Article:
Scratch and Play, the MIT Way

Fred Wilson, of fame, published a blog today where he gave a shout out to Scratcha visual programming language that makes building software as easy as building a Lego project.

Scratch is a project of the Lifelong Kindergarten Group at the MIT Media Lab. With Scratch, you can program your own interactive stories, games, and animations — and share your creations with others in the online community. Scratch helps young people learn to think creatively, reason systematically, and work collaboratively — essential skills for life in the 21st century. I’m thinking about using it next year as part of a course that briefly talks about programming.

As Fred points out, it Scratch is also a community, free for everyone to use, now more than 70 million members, where the software creators share what they made with others and let others reuse and remake what they made.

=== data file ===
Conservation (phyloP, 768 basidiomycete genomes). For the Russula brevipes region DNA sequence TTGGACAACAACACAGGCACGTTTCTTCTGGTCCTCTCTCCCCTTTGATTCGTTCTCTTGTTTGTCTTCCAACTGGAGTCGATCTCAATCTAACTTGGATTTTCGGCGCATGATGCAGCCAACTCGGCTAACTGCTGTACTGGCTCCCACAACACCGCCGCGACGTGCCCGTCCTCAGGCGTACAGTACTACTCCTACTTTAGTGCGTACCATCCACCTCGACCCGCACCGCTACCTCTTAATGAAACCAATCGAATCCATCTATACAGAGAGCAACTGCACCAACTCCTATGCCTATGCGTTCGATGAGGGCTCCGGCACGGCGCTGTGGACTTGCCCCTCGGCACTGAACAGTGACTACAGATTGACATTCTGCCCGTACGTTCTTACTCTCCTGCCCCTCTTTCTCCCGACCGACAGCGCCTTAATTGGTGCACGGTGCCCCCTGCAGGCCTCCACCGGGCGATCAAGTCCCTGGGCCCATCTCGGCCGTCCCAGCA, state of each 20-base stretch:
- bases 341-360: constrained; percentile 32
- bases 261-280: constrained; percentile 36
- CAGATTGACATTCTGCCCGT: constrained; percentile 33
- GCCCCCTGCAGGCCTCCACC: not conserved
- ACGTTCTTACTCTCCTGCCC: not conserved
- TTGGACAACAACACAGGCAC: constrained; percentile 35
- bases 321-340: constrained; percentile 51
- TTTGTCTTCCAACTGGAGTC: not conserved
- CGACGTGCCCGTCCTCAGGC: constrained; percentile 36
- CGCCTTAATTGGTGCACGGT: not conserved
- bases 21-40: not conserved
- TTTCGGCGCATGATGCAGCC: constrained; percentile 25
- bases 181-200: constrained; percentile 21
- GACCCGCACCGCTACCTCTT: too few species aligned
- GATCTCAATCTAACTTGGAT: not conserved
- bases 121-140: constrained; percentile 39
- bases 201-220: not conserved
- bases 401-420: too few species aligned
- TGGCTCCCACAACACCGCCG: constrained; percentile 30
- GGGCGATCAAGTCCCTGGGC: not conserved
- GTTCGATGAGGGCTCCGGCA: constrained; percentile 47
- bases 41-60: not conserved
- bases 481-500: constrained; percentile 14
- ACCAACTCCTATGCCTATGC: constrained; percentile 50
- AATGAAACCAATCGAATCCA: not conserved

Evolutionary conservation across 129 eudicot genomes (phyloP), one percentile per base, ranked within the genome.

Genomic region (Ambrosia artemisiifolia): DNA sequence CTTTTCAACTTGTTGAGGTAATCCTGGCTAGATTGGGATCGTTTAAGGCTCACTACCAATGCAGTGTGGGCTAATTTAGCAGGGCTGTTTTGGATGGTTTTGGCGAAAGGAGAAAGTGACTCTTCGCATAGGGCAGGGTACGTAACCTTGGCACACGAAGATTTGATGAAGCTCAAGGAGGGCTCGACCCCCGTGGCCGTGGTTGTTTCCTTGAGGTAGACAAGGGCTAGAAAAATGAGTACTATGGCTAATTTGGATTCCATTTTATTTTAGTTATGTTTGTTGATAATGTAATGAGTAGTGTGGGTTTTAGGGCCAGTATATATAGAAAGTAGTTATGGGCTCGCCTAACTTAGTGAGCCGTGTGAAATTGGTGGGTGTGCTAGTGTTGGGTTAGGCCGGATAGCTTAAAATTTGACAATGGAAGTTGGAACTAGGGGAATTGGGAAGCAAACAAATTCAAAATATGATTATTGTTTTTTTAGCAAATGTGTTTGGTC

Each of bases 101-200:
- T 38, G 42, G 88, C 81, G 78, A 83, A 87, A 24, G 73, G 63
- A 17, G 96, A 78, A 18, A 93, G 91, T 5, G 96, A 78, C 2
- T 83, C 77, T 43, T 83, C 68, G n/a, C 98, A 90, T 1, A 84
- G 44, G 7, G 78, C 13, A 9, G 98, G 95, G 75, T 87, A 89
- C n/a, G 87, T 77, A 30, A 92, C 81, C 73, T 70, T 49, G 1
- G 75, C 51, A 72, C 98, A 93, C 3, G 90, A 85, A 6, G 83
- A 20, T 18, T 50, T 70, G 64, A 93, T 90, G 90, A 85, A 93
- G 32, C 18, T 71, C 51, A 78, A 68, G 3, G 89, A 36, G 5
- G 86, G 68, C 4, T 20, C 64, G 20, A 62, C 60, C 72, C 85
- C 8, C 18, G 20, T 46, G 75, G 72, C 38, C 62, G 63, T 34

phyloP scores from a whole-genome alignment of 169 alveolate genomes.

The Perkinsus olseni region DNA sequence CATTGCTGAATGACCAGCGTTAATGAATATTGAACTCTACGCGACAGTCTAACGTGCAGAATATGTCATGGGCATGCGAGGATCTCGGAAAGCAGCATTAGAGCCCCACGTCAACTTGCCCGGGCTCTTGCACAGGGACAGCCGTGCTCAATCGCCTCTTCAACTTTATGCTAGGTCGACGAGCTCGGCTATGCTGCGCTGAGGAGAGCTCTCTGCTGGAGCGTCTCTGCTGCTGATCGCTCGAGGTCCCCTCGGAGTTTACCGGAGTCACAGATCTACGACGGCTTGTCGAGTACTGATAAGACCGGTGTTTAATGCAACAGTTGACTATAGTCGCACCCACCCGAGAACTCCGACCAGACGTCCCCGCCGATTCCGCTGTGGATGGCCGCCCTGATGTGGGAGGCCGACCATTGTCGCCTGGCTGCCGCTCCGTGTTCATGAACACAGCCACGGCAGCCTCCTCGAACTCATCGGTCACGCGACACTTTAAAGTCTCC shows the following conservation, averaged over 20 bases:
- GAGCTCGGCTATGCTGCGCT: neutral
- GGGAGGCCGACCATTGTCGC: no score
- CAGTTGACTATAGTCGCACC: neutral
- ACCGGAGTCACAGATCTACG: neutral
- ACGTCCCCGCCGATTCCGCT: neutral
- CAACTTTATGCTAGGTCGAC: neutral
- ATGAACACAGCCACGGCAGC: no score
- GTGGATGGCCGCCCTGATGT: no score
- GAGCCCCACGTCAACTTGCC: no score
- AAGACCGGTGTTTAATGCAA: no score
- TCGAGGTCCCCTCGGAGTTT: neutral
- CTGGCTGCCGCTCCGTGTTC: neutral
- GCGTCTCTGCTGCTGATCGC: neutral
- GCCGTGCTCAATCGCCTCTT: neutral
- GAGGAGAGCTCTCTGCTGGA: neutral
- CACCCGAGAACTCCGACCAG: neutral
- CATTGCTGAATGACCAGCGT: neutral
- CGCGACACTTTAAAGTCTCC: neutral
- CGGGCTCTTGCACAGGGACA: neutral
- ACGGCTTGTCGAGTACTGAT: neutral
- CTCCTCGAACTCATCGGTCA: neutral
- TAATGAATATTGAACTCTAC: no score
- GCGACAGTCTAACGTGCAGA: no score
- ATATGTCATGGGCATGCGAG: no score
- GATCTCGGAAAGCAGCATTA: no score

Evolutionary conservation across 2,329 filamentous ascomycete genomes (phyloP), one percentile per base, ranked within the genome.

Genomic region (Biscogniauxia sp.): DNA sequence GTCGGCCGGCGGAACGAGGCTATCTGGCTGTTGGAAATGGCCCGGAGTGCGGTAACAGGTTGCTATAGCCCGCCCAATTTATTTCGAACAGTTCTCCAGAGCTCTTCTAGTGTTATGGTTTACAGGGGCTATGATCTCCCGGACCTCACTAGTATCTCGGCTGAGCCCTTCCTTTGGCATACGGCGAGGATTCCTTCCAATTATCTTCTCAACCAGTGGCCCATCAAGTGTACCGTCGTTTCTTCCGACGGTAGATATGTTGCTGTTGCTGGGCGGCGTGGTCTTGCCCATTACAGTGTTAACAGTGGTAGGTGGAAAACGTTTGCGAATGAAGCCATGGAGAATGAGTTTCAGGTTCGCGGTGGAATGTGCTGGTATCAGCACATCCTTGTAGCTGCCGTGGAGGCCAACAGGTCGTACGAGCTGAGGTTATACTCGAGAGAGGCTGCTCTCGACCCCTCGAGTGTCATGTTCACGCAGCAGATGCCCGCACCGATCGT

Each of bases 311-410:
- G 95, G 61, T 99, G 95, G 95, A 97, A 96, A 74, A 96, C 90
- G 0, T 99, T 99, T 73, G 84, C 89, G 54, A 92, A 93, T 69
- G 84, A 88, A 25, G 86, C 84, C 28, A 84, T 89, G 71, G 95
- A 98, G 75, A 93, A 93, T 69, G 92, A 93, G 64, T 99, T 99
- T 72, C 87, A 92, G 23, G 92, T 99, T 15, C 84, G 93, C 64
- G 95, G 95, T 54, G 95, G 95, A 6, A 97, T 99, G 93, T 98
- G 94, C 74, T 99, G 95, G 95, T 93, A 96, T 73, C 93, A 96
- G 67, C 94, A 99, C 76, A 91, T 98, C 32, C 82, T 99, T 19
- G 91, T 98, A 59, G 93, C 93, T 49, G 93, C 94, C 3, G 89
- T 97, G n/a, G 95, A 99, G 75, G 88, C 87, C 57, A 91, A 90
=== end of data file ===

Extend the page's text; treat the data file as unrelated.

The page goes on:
I thought I’d give Scratch a quick try, and I was able to create a very simple video game in about five minutes. Below is a two-minute video where I explain the basic steps that went into making the game, and then below that is an embedded copy of the game that you can play right from my web site.

To start the game, just click the green flag in the top right corner of the game. To play the game, just move your mouse around to hit the ball before it touches the red line at the bottom of the screen.

Warning – it’s no Pac-Man, but it was fun and incredibly easy to make this game, taking only about 20 minutes from start to finish. When I get some free time, I plan to add some more bells and whistles.

In the meantime, I hope you enjoy it.

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Jim Borden

Accounting Prof. at Villanova; happily married for 30+ years; father of 3 outstanding young men; vegan; interests: fitness, creativity, education, blogging, social media.

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